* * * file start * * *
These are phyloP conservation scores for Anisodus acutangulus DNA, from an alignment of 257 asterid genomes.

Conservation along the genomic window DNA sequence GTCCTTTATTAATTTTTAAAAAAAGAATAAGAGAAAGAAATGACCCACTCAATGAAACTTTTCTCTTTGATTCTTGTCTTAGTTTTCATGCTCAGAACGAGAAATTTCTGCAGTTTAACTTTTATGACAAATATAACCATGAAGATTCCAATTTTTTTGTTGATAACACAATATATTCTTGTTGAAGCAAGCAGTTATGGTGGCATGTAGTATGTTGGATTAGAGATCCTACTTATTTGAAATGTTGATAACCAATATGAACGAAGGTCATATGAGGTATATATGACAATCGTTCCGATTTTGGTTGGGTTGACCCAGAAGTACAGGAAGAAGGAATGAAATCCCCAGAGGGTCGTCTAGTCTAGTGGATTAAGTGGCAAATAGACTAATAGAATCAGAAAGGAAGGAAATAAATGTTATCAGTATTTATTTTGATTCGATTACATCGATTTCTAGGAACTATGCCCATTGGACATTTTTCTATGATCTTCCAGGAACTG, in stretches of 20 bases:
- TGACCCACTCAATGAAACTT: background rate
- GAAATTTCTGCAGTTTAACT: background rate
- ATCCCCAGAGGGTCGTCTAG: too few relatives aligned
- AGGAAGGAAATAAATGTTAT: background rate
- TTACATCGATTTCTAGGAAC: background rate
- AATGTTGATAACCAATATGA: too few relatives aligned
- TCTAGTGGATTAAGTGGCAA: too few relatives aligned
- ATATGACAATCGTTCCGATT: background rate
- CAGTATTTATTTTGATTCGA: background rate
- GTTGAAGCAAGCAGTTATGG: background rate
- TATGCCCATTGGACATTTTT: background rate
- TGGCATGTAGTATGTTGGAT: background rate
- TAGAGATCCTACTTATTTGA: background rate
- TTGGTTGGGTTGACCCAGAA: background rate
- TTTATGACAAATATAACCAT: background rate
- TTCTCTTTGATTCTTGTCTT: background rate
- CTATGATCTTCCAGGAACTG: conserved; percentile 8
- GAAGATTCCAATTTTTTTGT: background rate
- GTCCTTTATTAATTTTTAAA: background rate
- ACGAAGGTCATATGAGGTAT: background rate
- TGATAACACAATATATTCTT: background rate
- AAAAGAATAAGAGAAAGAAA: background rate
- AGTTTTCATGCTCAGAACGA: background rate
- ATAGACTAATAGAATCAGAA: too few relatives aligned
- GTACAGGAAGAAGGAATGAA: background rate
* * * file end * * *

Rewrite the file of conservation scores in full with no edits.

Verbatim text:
These are phyloP conservation scores for Anisodus acutangulus DNA, from an alignment of 257 asterid genomes.

Conservation along the genomic window DNA sequence GTCCTTTATTAATTTTTAAAAAAAGAATAAGAGAAAGAAATGACCCACTCAATGAAACTTTTCTCTTTGATTCTTGTCTTAGTTTTCATGCTCAGAACGAGAAATTTCTGCAGTTTAACTTTTATGACAAATATAACCATGAAGATTCCAATTTTTTTGTTGATAACACAATATATTCTTGTTGAAGCAAGCAGTTATGGTGGCATGTAGTATGTTGGATTAGAGATCCTACTTATTTGAAATGTTGATAACCAATATGAACGAAGGTCATATGAGGTATATATGACAATCGTTCCGATTTTGGTTGGGTTGACCCAGAAGTACAGGAAGAAGGAATGAAATCCCCAGAGGGTCGTCTAGTCTAGTGGATTAAGTGGCAAATAGACTAATAGAATCAGAAAGGAAGGAAATAAATGTTATCAGTATTTATTTTGATTCGATTACATCGATTTCTAGGAACTATGCCCATTGGACATTTTTCTATGATCTTCCAGGAACTG, in stretches of 20 bases:
- TGACCCACTCAATGAAACTT: background rate
- GAAATTTCTGCAGTTTAACT: background rate
- ATCCCCAGAGGGTCGTCTAG: too few relatives aligned
- AGGAAGGAAATAAATGTTAT: background rate
- TTACATCGATTTCTAGGAAC: background rate
- AATGTTGATAACCAATATGA: too few relatives aligned
- TCTAGTGGATTAAGTGGCAA: too few relatives aligned
- ATATGACAATCGTTCCGATT: background rate
- CAGTATTTATTTTGATTCGA: background rate
- GTTGAAGCAAGCAGTTATGG: background rate
- TATGCCCATTGGACATTTTT: background rate
- TGGCATGTAGTATGTTGGAT: background rate
- TAGAGATCCTACTTATTTGA: background rate
- TTGGTTGGGTTGACCCAGAA: background rate
- TTTATGACAAATATAACCAT: background rate
- TTCTCTTTGATTCTTGTCTT: background rate
- CTATGATCTTCCAGGAACTG: conserved; percentile 8
- GAAGATTCCAATTTTTTTGT: background rate
- GTCCTTTATTAATTTTTAAA: background rate
- ACGAAGGTCATATGAGGTAT: background rate
- TGATAACACAATATATTCTT: background rate
- AAAAGAATAAGAGAAAGAAA: background rate
- AGTTTTCATGCTCAGAACGA: background rate
- ATAGACTAATAGAATCAGAA: too few relatives aligned
- GTACAGGAAGAAGGAATGAA: background rate